New Micros developed its family of HC11 boards (Forth in ROM) with a clever option — RS-232 or RS-485 console ports. The latter, with software-controlled line driver, is optimized for building a multidrop network in which the Hub always transmits to all nodes on one pair, with only one node at a time allowed to transmit on the other. There are various ways to go about this — New Micros offers a clever piece of code with their boards called “Easy-A,” which uses Control-A as a switch character to get all the nodes’ attention, then follows that with a device address — the selected node then turns on its driver and the others continue whatever they were doing.
This and the corresponding tasker were in early development when we started the Microship project, but we were fortunate to engage the services of Forth wizard Bill Muench (author of eForth), who wrote the “Beeline” multidrop protocol code we use today. This uses an obscure feature of the HC11 to interrupt all nodes when the high bit is set, whereupon they all check the rest of the character to see who’s the lucky one. (This “address-mark wake-up,” normally uses a ninth bit, but we have it set to the eighth.) Though this uses nonprinting characters and is thus less convenient during development from an ASCII terminal than Easy-A, it’s tight and simple — we just set the high bit of the Node ID character (“T” for turret, and so on), squirt it down the line, and the link is made. A status LED on the selected node lights up for visual confirmation of network activity. Breaking all links, of course, is done by sending a nonsense character with bit 7 high.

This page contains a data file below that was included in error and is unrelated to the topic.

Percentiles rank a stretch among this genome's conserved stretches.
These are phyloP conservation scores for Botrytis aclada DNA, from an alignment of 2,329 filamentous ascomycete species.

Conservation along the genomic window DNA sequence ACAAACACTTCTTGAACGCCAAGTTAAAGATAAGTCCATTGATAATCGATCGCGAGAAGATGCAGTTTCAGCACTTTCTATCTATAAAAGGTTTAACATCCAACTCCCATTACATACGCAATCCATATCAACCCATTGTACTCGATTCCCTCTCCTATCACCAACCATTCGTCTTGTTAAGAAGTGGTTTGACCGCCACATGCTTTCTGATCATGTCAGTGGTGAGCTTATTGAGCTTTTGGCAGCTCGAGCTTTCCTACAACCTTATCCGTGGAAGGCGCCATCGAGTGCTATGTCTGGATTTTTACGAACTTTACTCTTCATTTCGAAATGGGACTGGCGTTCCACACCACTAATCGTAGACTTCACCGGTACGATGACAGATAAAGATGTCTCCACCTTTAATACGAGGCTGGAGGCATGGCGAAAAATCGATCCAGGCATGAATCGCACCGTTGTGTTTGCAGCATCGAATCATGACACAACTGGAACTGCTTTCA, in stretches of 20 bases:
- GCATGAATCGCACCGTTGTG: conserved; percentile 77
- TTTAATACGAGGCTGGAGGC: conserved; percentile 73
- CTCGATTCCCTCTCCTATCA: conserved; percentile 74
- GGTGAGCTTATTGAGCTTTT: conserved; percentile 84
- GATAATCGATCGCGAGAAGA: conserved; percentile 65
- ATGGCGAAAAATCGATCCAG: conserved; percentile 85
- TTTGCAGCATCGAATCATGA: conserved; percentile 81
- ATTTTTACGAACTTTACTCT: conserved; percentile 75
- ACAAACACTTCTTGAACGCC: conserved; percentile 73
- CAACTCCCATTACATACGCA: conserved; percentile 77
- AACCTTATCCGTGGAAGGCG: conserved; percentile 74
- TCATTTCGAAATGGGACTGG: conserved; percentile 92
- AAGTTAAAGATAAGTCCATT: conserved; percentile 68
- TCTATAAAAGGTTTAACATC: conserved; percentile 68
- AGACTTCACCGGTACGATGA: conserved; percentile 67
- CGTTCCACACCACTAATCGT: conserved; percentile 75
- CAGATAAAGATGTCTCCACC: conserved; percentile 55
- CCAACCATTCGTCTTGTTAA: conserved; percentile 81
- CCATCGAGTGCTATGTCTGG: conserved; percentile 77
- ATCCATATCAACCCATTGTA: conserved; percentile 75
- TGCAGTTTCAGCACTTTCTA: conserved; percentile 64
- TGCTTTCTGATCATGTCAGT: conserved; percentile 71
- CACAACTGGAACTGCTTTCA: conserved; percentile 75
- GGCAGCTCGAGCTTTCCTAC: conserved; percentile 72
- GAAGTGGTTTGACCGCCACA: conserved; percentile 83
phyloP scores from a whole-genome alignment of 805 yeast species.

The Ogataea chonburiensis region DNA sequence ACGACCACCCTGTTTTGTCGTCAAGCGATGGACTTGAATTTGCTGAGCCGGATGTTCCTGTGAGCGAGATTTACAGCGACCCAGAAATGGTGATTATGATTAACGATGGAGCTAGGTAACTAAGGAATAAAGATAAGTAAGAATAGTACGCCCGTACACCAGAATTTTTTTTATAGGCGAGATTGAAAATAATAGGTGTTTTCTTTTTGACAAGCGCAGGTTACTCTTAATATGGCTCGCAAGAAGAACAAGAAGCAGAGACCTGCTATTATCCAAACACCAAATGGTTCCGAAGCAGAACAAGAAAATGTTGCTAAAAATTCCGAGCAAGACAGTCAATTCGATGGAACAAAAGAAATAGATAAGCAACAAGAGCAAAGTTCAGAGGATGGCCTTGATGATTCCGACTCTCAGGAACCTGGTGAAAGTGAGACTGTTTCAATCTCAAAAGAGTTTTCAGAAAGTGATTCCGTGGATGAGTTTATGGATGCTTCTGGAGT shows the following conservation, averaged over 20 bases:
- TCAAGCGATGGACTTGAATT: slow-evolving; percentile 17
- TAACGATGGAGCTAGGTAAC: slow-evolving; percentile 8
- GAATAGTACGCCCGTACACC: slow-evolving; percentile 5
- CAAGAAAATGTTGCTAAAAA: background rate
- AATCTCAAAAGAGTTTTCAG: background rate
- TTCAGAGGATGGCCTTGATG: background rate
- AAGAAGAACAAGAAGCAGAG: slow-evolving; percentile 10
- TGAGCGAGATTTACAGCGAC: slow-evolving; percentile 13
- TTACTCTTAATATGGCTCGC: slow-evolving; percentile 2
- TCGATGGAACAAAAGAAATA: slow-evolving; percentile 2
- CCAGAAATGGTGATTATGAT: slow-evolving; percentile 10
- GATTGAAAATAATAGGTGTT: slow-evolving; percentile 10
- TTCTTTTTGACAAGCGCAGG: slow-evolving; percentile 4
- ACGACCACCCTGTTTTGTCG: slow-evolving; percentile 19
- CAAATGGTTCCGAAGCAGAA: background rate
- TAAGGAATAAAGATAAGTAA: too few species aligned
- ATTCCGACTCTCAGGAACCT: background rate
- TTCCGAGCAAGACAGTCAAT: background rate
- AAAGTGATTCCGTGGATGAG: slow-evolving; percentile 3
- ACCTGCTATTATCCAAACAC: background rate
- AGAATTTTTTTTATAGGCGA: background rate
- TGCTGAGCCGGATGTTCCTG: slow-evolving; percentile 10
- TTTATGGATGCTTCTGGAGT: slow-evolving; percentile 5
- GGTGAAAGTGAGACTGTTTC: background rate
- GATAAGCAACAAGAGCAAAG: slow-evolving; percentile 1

In operation, the Hub (see Figure 2(b)), spends much of its time doing a nodescan, which updates an internal variable table every 15 seconds or so by sequentially selecting and querying all the nodes. In addition to collecting all variables that are needed by front-end displays and status monitoring, it also checks a watchdog character for every node — allowing a display on a small local LCD of the whole network’s status as well as automatic restart of a crashed board.
None of this would work well without a multitasker, which allows the processors to handle all this ongoing communication without complicating the applications themselves. Nodes are collecting data, calculating statistics, controlling hardware, keeping an eye on internal sensors, and so on, all while the Hub makes the rounds, pretending to be a console and issuing simple Forth commands that request variables or execute commands relayed from one of the graphic front-end systems or the database engine in the server.